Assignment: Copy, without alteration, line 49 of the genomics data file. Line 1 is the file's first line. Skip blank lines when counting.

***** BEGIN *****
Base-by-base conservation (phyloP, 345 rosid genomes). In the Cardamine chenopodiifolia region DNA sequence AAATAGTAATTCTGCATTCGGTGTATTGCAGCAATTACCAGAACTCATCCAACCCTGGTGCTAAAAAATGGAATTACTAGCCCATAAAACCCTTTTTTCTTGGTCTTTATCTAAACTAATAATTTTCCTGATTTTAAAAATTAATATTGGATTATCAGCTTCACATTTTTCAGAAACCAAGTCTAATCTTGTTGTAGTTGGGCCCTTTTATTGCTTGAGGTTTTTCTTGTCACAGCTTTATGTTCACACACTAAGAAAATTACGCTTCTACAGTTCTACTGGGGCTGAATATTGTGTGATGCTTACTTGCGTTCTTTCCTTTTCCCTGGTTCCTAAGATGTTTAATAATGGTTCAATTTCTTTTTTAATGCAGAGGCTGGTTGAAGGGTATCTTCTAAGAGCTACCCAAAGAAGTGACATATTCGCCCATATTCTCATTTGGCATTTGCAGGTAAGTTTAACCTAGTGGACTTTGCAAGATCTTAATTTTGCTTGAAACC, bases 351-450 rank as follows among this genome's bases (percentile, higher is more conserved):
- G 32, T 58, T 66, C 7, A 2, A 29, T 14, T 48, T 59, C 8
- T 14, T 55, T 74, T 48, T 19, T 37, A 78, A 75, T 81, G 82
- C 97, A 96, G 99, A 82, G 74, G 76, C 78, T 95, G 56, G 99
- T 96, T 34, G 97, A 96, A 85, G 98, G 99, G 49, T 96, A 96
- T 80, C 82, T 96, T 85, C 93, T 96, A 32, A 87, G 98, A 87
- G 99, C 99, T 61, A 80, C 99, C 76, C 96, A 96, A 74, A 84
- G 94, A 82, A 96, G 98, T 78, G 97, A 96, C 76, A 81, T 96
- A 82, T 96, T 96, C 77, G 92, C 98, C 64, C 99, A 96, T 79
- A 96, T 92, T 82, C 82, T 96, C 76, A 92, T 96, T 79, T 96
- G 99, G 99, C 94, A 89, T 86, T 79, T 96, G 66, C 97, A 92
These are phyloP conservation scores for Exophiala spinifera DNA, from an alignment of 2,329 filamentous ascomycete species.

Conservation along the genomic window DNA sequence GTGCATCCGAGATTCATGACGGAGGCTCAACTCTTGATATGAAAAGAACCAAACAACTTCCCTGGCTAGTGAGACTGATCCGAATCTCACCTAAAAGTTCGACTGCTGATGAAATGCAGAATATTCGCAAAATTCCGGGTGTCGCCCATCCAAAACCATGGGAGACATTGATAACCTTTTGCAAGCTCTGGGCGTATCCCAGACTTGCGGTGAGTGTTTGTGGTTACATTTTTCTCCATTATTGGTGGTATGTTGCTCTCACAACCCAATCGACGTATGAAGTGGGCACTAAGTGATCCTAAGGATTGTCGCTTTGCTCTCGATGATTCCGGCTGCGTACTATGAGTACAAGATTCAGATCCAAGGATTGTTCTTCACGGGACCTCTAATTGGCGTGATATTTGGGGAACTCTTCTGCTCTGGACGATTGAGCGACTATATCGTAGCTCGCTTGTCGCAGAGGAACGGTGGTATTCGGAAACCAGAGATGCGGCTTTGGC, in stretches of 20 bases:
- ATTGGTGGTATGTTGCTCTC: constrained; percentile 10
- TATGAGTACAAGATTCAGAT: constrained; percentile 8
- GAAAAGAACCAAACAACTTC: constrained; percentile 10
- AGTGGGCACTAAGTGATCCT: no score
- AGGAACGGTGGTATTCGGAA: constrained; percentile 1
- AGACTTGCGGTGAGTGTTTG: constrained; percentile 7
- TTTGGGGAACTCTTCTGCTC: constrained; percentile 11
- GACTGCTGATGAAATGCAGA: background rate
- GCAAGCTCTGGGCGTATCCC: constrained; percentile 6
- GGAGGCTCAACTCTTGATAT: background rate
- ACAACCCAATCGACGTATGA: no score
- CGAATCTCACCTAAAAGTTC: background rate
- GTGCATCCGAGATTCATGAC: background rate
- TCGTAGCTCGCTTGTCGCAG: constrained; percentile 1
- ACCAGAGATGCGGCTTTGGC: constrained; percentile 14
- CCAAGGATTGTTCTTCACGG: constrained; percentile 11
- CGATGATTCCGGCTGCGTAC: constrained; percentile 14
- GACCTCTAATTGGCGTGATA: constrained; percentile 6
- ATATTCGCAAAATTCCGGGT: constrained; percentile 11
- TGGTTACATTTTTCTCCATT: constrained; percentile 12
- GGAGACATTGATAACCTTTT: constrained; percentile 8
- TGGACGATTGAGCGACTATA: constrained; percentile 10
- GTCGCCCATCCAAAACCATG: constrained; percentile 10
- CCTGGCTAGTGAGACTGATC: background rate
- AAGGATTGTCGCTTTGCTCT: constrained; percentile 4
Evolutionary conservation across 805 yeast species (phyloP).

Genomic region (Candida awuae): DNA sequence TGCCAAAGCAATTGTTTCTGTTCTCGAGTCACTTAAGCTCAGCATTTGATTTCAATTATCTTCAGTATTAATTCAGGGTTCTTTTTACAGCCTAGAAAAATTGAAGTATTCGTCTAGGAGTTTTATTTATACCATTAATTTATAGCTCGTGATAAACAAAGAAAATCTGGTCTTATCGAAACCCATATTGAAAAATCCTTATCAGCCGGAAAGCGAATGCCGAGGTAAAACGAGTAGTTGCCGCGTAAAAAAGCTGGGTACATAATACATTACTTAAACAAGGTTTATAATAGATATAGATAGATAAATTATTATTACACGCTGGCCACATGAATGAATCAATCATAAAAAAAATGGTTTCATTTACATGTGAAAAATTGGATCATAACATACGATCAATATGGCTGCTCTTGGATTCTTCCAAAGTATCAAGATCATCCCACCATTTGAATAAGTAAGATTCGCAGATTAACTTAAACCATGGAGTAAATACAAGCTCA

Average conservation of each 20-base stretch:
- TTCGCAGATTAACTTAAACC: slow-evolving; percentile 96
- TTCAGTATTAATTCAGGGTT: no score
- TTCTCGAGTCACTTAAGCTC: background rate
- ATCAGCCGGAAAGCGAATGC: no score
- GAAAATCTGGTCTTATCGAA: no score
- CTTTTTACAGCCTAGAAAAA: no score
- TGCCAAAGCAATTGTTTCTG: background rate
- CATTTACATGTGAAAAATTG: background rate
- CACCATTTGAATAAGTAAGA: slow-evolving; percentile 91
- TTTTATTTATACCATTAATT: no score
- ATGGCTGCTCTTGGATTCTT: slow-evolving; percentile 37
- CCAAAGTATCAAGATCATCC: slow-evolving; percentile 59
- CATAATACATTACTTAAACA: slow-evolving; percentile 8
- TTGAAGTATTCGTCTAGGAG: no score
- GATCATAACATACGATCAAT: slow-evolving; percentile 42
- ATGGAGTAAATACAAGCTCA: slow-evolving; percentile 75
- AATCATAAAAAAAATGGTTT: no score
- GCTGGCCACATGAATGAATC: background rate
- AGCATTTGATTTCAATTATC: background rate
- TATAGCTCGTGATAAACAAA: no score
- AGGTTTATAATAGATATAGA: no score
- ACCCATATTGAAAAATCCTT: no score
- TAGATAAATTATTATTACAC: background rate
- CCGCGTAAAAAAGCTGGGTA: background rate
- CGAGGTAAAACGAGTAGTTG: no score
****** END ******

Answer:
- CATTTACATGTGAAAAATTG: background rate